Road tests

New Kia XCeed 1.5 T-GDi 2021 review

The new 1.5-litre petrol engine boosts the appeal of the Kia XCeed crossover hatch

Overall Auto Express Rating

4.0 out of 5


The Kia XCeed is as good as it ever was when it comes to comfort and tech, and this new 1.5-litre petrol engine is punchy, smooth and refined. It could be more economical and the XCeed is a little pricey as a cash buy, but it’s an accomplished family car with plenty of room inside, lots of great standard tech and – for some buyers – those all-important SUV looks.

With its raised ride height and more rugged-looking body trim, the Kia XCeed looked a bit like an attempt to cash in on SUV design trends when it was launched a few years ago.

However, we’ve come to discover that the XCeed actually has some genuine appeal over the Ceed hatchback, and now it’s been refreshed with a new petrol engine.

It’s a 1.5 T-GDi turbocharged four-cylinder motor that replaces the old 1.4-litre unit. Here we’re testing it out in high-spec 4 trim, which is priced from £28,880.

The new engine produces 158bhp and 253Nm of torque, so the XCeed is a direct rival for the 153bhp version of the 1.0 EcoBoost-powered Ford Focus Active. The Kia is available with a manual gearbox featured here – a conventional six-speed unit rather than the company’s new iMT intelligent Manual Transmission – or a seven-speed dual-clutch automatic.

The motor feels fit for purpose in a number of ways. Thanks to those generous power figures, performance is good – 0-60mph takes 8.7 seconds, which is fine for a family car such as this, and the punchy turbo power means it’s good for overtaking without having to change down a gear.

It’s also quiet and smooth, especially when you settle down to a cruise on the motorway. Since its maximum torque arrives at 1,500rpm, you can keep revs low most of the time. Let them drop below that, though, and it feels a bit lacking – you end up needing more throttle than expected to pull away on a hill, for example.

These occasions are few and far between, though, and once you’re up and running it’s a good engine. The 1.0-litre unit in the Focus is still more fun to use, though.

One aspect that we were disappointed to see was that this new engine couldn’t deliver on its fuel economy claims – even though the official figures aren’t all that impressive in the first place. We found that even over a lot of motorway miles the Kia couldn’t match its 44.8mpg official figure, and on our tank-to-tank run it returned just 36.4mpg. Otherwise, the XCeed is good to drive.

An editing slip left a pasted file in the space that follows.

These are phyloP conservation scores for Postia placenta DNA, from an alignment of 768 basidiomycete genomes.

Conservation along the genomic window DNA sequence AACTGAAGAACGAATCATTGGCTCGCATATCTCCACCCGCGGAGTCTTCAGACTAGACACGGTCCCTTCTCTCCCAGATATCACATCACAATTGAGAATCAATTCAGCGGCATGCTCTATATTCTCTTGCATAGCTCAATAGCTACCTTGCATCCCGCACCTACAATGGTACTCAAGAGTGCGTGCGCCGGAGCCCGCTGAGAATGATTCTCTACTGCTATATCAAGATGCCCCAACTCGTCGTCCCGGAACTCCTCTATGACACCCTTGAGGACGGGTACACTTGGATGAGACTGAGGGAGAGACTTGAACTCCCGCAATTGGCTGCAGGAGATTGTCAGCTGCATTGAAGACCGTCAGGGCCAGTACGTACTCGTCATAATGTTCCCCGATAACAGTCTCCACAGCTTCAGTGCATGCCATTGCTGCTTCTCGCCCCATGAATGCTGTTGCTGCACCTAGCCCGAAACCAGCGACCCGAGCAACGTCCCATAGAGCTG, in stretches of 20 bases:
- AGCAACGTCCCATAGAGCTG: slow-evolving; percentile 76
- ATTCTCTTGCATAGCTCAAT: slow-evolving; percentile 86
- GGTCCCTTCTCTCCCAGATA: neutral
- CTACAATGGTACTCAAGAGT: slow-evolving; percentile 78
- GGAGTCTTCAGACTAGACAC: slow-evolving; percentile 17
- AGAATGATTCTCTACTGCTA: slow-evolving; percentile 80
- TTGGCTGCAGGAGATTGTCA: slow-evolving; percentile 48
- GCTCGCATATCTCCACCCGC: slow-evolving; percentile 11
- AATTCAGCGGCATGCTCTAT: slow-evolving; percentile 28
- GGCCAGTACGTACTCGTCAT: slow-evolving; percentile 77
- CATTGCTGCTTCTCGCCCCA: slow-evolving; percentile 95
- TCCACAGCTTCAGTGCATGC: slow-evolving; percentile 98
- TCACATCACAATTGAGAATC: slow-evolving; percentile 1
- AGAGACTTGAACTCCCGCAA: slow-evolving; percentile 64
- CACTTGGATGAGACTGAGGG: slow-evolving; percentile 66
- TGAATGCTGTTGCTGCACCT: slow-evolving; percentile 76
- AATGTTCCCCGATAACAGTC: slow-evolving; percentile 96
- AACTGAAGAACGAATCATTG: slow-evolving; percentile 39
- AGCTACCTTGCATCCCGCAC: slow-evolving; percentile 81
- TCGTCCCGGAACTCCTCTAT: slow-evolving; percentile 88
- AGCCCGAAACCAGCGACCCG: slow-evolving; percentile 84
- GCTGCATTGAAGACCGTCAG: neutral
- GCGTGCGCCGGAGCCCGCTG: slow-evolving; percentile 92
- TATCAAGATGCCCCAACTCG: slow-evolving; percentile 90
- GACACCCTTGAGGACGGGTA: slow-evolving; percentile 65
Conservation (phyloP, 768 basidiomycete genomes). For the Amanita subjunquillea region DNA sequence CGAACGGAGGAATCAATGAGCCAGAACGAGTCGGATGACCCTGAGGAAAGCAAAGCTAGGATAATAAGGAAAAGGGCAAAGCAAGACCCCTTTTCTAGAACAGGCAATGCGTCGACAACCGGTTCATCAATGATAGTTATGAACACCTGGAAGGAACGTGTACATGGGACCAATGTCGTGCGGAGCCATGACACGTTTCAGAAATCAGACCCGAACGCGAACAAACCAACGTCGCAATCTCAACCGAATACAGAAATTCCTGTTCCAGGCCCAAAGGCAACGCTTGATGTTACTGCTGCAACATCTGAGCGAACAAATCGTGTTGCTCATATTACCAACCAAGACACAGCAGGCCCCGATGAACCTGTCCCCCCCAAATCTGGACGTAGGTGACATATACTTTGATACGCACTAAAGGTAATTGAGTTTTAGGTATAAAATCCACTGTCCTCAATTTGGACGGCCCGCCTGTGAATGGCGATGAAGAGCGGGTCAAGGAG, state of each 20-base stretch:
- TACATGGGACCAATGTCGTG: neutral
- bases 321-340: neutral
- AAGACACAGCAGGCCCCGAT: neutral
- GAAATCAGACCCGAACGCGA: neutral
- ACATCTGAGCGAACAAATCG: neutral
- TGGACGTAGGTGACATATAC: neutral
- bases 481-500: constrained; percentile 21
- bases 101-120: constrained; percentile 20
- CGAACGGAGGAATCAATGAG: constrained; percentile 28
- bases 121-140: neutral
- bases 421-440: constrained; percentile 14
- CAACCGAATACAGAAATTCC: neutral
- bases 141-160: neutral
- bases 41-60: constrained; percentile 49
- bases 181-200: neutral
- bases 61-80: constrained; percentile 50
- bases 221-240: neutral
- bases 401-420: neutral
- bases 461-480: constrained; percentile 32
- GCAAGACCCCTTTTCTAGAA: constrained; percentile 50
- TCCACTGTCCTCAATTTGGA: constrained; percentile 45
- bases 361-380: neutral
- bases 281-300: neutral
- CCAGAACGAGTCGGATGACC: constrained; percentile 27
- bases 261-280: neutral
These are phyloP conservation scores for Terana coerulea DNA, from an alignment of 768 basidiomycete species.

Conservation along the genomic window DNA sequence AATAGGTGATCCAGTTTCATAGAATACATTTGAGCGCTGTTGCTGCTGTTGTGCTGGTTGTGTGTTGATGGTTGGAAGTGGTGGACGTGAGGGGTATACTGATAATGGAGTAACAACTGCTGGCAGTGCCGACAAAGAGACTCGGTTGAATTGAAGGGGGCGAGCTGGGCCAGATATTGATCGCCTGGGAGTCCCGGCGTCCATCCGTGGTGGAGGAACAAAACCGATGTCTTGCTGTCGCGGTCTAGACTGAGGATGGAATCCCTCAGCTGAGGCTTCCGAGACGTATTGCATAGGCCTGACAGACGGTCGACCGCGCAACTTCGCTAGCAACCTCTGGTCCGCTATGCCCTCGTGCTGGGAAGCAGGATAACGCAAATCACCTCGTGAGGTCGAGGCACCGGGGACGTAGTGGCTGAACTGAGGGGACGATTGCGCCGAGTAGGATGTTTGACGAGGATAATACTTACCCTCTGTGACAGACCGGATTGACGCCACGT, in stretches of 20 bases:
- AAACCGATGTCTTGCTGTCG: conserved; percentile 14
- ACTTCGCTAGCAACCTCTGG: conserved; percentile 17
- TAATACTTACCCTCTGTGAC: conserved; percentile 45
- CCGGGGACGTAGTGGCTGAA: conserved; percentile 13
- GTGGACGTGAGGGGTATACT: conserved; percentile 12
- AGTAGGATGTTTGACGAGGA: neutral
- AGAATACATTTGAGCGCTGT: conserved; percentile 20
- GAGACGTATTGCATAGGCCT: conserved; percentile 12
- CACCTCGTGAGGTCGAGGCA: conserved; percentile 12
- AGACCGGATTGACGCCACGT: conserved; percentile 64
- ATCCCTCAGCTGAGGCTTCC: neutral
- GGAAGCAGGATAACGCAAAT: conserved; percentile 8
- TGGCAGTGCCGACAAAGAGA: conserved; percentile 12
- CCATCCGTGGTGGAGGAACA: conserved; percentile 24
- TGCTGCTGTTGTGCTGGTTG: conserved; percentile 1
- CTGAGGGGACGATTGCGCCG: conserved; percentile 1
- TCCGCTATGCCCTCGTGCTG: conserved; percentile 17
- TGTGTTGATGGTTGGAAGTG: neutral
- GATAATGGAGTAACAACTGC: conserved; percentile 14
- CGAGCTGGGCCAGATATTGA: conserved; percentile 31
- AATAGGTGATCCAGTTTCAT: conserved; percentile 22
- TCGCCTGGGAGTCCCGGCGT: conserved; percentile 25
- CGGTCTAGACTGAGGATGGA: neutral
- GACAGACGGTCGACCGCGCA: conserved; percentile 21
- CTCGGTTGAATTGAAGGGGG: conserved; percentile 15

It has clever hydraulic bump stops on its suspension, which means that harsh impacts don’t crash into the cabin, so it rides relatively well over rippled country roads. The steering is devoid of feel and feedback, but the Kia still offers a small amount of interest to drive because it has a good driving position, a slick gearshift and plenty of grip. It’s not as much fun as a Focus Active, but is more enjoyable than you might expect, which is a bonus.

Our high-spec test car’s cabin is smart but plain – it doesn’t have the high-quality feel of models such as the Mazda CX-30, for example. Its best point is the 10.25-inch touchscreen infotainment system, which has all the features you need, including Apple CarPlay and Android Auto as standard. It’s easy to use and quick to respond to inputs.

There’s also a 12.3-inch digital dashboard on this model, which looks modern, plus a wireless phone charger, connected services for the sat-nav and plenty of parking-assist features, including sensors all round and a reversing camera.

This 4 model also comes with 18-inch alloy wheels, LED headlights, heated seats and a heated steering wheel, so it’s really well equipped. However, at £28,880 it ought to be, because it’s a little pricey. In comparison, a Focus Active has most of the same kit and a better driving experience, but for less money, so it’s a bit of a thorn in the XCeed’s side.

However, search the Internet and you’ll be bombarded with incredibly affordable lease deals even on this high-spec XCeed with its new engine, which sweetens the prospect. The XCeed’s practicality is also appealing, because it has 426 litres of boot space, which is more than the 375 litres you get in the Focus.

There’s enough room for adults in the rear seats because head and legroom is good, plus there’s a decent amount of storage inside. Pragmatic buyers will also be aware of the fact that all Kias come with a seven-year/100,000-mile warranty as standard, which is great for both cash buyers and those buying used in a few years. For some, the appeal of the XCeed’s rugged crossover looks when compared with a conventional family hatchback means it might be a more popular choice.

Model:Kia XCeed 1.5 T-GDi 4
Engine:1.5-litre 4cyl turbo petrol
Transmission:Six-speed manual, front-wheel drive 
0-60mph:8.7 seconds
Top speed:129mph
On sale:Now

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